Don't Race Out To Buy SPIE SA (EPA:SPIE) Just Because It's Going Ex-Dividend

By
Simply Wall St
Published
May 19, 2021
ENXTPA:SPIE
Source: Shutterstock

SPIE SA (EPA:SPIE) is about to trade ex-dividend in the next 4 days. Typically, the ex-dividend date is one business day before the record date which is the date on which a company determines the shareholders eligible to receive a dividend. The ex-dividend date is important as the process of settlement involves two full business days. So if you miss that date, you would not show up on the company's books on the record date. Therefore, if you purchase SPIE's shares on or after the 25th of May, you won't be eligible to receive the dividend, when it is paid on the 27th of May.

The company's next dividend payment will be €0.44 per share, and in the last 12 months, the company paid a total of €0.44 per share. Looking at the last 12 months of distributions, SPIE has a trailing yield of approximately 2.2% on its current stock price of €19.71. Dividends are a major contributor to investment returns for long term holders, but only if the dividend continues to be paid. As a result, readers should always check whether SPIE has been able to grow its dividends, or if the dividend might be cut.

See our latest analysis for SPIE

Dividends are usually paid out of company profits, so if a company pays out more than it earned then its dividend is usually at greater risk of being cut. SPIE distributed an unsustainably high 129% of its profit as dividends to shareholders last year. Without more sustainable payment behaviour, the dividend looks precarious.

Click here to see the company's payout ratio, plus analyst estimates of its future dividends.

historic-dividend
ENXTPA:SPIE Historic Dividend May 20th 2021

Have Earnings And Dividends Been Growing?

Companies with falling earnings are riskier for dividend shareholders. Investors love dividends, so if earnings fall and the dividend is reduced, expect a stock to be sold off heavily at the same time. So we're not too excited that SPIE's earnings are down 3.3% a year over the past five years.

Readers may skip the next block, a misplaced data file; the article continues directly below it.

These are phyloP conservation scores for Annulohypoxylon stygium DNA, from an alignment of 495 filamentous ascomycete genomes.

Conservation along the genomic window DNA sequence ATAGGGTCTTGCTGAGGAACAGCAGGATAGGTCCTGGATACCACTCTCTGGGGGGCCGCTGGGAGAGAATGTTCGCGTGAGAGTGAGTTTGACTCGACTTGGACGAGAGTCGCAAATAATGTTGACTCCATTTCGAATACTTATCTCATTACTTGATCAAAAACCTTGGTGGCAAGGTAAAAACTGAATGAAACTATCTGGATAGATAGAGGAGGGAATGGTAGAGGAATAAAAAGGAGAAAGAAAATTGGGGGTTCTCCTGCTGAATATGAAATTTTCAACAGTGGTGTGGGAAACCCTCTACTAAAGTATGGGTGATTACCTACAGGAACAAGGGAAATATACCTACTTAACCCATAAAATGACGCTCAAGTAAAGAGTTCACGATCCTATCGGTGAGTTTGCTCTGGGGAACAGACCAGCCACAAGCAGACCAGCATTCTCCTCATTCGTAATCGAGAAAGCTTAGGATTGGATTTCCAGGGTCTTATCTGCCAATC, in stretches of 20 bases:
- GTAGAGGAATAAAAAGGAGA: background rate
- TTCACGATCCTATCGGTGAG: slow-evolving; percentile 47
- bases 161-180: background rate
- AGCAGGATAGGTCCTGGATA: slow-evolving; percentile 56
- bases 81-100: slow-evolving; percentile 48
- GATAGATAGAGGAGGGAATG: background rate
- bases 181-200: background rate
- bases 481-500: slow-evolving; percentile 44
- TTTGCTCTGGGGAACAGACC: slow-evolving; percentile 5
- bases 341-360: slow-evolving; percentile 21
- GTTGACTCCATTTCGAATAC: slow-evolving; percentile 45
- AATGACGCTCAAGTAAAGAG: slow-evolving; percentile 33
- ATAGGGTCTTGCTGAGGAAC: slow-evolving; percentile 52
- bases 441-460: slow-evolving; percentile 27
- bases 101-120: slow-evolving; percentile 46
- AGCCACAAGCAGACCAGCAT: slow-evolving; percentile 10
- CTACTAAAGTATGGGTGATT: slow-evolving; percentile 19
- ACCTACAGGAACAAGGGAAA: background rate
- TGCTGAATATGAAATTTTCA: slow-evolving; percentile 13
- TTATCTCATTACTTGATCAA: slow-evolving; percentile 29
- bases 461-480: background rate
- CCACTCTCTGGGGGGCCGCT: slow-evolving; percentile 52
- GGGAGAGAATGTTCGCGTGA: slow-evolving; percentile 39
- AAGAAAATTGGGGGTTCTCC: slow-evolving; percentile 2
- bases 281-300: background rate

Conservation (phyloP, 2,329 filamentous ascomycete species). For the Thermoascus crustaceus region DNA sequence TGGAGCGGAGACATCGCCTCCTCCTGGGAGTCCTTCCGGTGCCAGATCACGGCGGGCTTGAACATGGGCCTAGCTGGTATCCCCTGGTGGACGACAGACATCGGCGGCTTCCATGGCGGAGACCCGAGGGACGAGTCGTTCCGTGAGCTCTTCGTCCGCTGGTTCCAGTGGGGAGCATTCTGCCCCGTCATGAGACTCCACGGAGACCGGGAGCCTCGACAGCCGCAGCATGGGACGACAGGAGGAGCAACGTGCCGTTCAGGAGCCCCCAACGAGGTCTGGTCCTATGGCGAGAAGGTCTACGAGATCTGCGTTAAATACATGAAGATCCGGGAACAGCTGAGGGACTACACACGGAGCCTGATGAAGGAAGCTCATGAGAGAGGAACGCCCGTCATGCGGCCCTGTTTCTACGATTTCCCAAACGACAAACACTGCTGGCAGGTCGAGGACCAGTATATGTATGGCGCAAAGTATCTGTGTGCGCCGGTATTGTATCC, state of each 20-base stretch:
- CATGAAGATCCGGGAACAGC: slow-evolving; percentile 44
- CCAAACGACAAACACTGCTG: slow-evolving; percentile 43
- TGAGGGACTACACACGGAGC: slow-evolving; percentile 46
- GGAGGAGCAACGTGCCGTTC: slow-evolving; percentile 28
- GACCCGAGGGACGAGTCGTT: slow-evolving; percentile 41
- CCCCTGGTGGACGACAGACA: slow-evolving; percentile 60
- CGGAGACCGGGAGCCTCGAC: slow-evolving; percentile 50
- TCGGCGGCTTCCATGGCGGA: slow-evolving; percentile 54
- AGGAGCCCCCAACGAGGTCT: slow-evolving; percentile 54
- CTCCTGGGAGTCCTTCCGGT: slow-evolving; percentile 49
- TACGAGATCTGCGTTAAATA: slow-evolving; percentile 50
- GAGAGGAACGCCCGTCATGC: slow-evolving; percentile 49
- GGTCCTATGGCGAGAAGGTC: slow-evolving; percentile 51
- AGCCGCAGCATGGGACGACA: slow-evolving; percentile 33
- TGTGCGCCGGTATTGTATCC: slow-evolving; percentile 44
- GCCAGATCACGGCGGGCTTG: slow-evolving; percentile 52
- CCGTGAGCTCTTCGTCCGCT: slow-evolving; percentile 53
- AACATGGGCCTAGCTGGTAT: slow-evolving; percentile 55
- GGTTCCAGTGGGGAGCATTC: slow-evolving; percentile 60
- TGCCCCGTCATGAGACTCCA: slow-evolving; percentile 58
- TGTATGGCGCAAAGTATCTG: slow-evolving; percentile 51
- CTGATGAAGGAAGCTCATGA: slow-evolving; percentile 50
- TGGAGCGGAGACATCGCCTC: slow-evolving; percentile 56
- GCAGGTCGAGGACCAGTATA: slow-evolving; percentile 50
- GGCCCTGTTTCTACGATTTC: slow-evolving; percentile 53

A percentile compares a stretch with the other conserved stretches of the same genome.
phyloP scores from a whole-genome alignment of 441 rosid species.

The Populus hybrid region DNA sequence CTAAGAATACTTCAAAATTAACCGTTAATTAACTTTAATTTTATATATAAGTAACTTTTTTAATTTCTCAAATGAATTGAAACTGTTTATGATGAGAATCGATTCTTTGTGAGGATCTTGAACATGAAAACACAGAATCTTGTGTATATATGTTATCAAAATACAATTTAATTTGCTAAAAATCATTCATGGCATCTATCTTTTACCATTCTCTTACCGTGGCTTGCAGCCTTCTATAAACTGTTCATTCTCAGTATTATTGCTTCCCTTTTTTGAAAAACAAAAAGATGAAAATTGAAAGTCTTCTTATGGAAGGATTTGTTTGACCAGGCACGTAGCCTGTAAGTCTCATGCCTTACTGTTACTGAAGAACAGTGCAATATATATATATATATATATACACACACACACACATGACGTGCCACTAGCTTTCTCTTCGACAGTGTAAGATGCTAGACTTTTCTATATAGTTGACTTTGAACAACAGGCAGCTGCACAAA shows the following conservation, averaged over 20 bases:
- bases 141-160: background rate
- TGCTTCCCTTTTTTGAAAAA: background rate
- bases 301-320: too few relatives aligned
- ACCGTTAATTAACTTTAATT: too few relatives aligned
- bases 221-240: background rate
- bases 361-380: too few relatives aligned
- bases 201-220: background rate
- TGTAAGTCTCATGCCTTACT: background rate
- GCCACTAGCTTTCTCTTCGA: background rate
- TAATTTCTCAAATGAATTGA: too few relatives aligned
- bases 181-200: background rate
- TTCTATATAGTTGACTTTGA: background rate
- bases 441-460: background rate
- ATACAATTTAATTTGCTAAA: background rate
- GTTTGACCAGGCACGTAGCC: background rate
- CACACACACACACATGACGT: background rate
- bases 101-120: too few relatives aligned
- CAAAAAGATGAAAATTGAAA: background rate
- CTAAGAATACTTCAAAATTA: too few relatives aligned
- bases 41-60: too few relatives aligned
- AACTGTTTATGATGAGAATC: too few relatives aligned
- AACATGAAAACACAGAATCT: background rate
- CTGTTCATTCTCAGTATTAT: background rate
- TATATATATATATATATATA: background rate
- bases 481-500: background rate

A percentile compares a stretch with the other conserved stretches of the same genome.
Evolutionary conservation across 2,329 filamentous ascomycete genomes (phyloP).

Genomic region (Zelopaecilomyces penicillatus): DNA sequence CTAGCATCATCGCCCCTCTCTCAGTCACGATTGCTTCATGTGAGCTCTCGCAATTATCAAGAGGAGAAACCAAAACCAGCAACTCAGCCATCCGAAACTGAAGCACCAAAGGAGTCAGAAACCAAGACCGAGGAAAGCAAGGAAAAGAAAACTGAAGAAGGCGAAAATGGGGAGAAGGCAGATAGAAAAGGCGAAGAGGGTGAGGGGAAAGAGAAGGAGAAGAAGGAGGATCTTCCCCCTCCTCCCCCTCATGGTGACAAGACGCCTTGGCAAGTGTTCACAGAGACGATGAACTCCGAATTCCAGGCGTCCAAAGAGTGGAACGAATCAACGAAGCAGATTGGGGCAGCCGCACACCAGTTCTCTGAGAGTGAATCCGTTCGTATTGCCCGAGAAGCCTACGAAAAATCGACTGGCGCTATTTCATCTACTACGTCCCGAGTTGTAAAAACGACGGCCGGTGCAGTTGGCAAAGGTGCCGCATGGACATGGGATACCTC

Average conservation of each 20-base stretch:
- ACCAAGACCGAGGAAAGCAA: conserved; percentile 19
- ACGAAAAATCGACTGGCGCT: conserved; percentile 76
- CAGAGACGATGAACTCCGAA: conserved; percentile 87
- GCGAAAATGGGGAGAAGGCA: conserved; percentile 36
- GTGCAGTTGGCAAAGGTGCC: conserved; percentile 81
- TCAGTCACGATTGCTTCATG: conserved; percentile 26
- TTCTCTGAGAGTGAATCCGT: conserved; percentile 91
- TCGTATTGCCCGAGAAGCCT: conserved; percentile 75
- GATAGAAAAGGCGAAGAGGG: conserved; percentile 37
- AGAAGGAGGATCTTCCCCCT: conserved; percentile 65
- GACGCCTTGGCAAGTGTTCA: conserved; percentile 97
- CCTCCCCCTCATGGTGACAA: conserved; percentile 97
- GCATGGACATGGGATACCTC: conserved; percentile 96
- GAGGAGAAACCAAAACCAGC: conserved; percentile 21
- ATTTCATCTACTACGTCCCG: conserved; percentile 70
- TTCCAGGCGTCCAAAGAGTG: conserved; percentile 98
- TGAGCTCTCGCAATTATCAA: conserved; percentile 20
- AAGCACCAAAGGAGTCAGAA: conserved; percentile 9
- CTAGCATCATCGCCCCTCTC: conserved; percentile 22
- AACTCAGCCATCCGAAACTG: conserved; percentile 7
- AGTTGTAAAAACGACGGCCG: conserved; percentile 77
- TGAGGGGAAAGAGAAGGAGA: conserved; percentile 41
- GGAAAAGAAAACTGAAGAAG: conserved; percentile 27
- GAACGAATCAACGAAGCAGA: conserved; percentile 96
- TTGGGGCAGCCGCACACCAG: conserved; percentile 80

Another key way to measure a company's dividend prospects is by measuring its historical rate of dividend growth. SPIE has seen its dividend decline 2.5% per annum on average over the past five years, which is not great to see. While it's not great that earnings and dividends per share have fallen in recent years, we're encouraged by the fact that management has trimmed the dividend rather than risk over-committing the company in a risky attempt to maintain yields to shareholders.

To Sum It Up

Should investors buy SPIE for the upcoming dividend? Earnings per share are in decline and SPIE is paying out what we feel is an uncomfortably high percentage of its profit as dividends. Generally we think dividend investors should avoid businesses in this situation, as high payout ratios and declining earnings can lead to the dividend being cut. These characteristics don't generally lead to outstanding dividend performance, and investors may not be happy with the results of owning this stock for its dividend.

Having said that, if you're looking at this stock without much concern for the dividend, you should still be familiar of the risks involved with SPIE. For example, we've found 4 warning signs for SPIE that we recommend you consider before investing in the business.

A common investment mistake is buying the first interesting stock you see. Here you can find a list of promising dividend stocks with a greater than 2% yield and an upcoming dividend.

When trading SPIE or any other investment, use the platform considered by many to be the Professional's Gateway to the Worlds Market, Interactive Brokers. You get the lowest-cost* trading on stocks, options, futures, forex, bonds and funds worldwide from a single integrated account. Promoted


Discounted cash flow calculation for every stock

Simply Wall St does a detailed discounted cash flow calculation every 6 hours for every stock on the market, so if you want to find the intrinsic value of any company just search here. It’s FREE.

Make Confident Investment Decisions

Simply Wall St's Editorial Team provides unbiased, factual reporting on global stocks using in-depth fundamental analysis.
Find out more about our editorial guidelines and team.